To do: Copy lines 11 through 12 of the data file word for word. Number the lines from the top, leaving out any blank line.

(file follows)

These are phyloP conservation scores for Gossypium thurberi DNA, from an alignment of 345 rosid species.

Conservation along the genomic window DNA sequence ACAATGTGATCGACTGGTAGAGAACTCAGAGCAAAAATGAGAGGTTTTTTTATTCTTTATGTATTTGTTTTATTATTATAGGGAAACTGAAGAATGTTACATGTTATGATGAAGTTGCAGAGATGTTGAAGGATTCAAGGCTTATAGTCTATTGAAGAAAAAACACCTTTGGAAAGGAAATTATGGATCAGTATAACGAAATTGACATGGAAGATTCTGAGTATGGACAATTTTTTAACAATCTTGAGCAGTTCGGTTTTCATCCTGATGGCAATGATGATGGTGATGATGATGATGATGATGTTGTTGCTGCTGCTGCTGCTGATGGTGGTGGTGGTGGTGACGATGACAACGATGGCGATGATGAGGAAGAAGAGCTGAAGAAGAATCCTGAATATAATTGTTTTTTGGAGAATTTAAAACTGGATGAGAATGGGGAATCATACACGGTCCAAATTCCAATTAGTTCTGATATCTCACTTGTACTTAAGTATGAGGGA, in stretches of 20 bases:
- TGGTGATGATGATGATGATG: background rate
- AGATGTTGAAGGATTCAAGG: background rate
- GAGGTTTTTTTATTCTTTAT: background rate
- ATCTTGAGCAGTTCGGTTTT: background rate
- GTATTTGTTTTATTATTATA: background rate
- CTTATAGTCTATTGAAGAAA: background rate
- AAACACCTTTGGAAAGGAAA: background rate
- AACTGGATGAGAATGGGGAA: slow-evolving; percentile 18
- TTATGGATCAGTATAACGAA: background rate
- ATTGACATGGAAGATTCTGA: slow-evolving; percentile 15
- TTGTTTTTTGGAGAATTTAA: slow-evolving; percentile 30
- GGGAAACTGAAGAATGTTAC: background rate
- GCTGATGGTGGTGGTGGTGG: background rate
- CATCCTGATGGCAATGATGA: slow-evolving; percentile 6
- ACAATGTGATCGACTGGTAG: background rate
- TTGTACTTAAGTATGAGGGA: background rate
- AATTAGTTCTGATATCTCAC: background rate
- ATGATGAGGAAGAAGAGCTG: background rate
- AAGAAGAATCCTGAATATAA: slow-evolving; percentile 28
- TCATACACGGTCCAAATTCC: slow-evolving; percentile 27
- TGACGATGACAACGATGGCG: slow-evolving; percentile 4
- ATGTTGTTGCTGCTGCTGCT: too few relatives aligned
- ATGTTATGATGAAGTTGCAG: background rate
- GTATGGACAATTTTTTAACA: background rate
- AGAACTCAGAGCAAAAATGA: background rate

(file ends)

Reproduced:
- TTATGGATCAGTATAACGAA: background rate
- ATTGACATGGAAGATTCTGA: slow-evolving; percentile 15